Some time ago, Mormonism only had vague references to a heavenly mother. One LDS hymn, “O My Father”, talks about her. Verse 3 states:
“In the heav’ns are parents single? No, the thought makes reason stare! Truth is reason; truth eternal Tells me I’ve a mother there.” Verse 4 picks up the thought: “When I leave this frail existence, When I lay this mortal by, Father, Mother, may I meet you, In your royal courts on high?”
That was about it. Once in a while heavenly parents were mentioned. Rarer were specific mentions of heavenly mother. The two basic LDS manuals, True to the Faith and Gospel Principles, don’t mention her.
Things are changing. Heavenly mother is emerging from the shadows. More and more frequently, Mormons are bringing her up in conversations. In this they are following the lead of their church. In 2015, the Mormon church put a brief essay about her on lds.org. Here is the first paragraph:
“The Church of Jesus Christ of Latter-day Saints teaches that all human beings, male and female, are beloved spirit children of heavenly parents, a Heavenly Father and a Heavenly Mother. This understanding is rooted in scriptural and prophetic teachings about the nature of God, our relationship to Deity, and the godly potential of men and women. The doctrine of a Heavenly Mother is a cherished and distinctive belief among Latter-day Saints.”
Can heavenly mother be a Witnessing Opportunity?
Typically, I would not recommend talking about heavenly mother because it’s not a stress point for Mormons. However, if it comes up in a conversation, they might be surprised to learn that this is something Christians don’t believe. This can be important because many Mormons are taught Mormons and Christians believe the same thing. Here is one of many examples where they don’t.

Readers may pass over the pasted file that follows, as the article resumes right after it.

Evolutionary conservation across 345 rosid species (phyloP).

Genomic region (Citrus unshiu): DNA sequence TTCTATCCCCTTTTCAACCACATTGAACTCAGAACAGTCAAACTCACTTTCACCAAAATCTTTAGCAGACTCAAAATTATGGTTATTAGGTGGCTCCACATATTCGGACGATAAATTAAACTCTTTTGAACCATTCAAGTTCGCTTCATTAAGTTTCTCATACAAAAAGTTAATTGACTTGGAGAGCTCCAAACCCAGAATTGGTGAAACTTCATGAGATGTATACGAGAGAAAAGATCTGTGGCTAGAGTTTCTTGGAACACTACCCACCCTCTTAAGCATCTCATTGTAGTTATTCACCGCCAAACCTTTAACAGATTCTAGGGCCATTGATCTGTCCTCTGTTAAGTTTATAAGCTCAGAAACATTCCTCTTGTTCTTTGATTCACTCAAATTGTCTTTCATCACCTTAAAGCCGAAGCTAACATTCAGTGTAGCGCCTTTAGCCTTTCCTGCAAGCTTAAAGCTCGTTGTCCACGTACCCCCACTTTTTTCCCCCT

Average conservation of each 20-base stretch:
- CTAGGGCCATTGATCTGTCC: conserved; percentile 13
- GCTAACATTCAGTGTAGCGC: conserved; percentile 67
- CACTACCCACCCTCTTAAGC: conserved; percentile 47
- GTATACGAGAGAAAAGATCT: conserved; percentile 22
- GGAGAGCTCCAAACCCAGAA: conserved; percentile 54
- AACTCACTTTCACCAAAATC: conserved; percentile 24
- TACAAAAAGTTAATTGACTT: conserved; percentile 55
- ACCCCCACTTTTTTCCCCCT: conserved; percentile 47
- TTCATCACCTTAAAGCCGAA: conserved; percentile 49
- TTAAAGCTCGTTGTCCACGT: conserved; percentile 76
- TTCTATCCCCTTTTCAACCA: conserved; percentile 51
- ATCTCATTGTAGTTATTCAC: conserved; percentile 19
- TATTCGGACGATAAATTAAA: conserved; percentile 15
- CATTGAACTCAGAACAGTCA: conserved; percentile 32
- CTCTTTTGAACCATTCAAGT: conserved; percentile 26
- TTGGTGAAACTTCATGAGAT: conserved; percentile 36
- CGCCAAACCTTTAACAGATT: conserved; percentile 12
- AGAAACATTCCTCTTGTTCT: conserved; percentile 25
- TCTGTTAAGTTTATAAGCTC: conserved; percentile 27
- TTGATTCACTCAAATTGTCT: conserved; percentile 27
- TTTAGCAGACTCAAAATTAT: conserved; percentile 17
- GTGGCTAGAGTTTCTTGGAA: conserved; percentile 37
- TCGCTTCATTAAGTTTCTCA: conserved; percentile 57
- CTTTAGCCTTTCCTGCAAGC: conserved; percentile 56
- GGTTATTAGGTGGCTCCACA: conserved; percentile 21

An even more important thing you could emphasize is the vast difference between the biblical view of God and the LDS view—and the implications this has for salvation. Heavenly mother illustrates how Mormonism views their gods as differing from humans only in degree. What I mean is that, as Joseph Smith said, they see God as nothing more than an exalted man. He has just progressed further. But he and we have the same nature. This means the gap between god and mankind is not very big. Another way this narrow gap shows itself is how Mormons regularly talk about their divine potential.
The Bible, in striking contrast, pictures God differing from us in his very nature. He isn’t just greater than us in degree, he is completely different from us. So much so, we can’t begin to comprehend him. And we have never been and never will be like him in our natures. Even in heaven, God and people will be completely different.
Because the gap between God and mankind is so huge and because sin made the divide even greater, we need God himself to bridge it. That is what Jesus, the Son of God, did. He is the only mediator between God and man (1 Timothy 2:5). He did it all. And he had to do it all.
Instead of heavenly mothers, we want to focus their attention on Jesus, the Son of God, and especially on the fact that he has bridged the gap between God and us for us.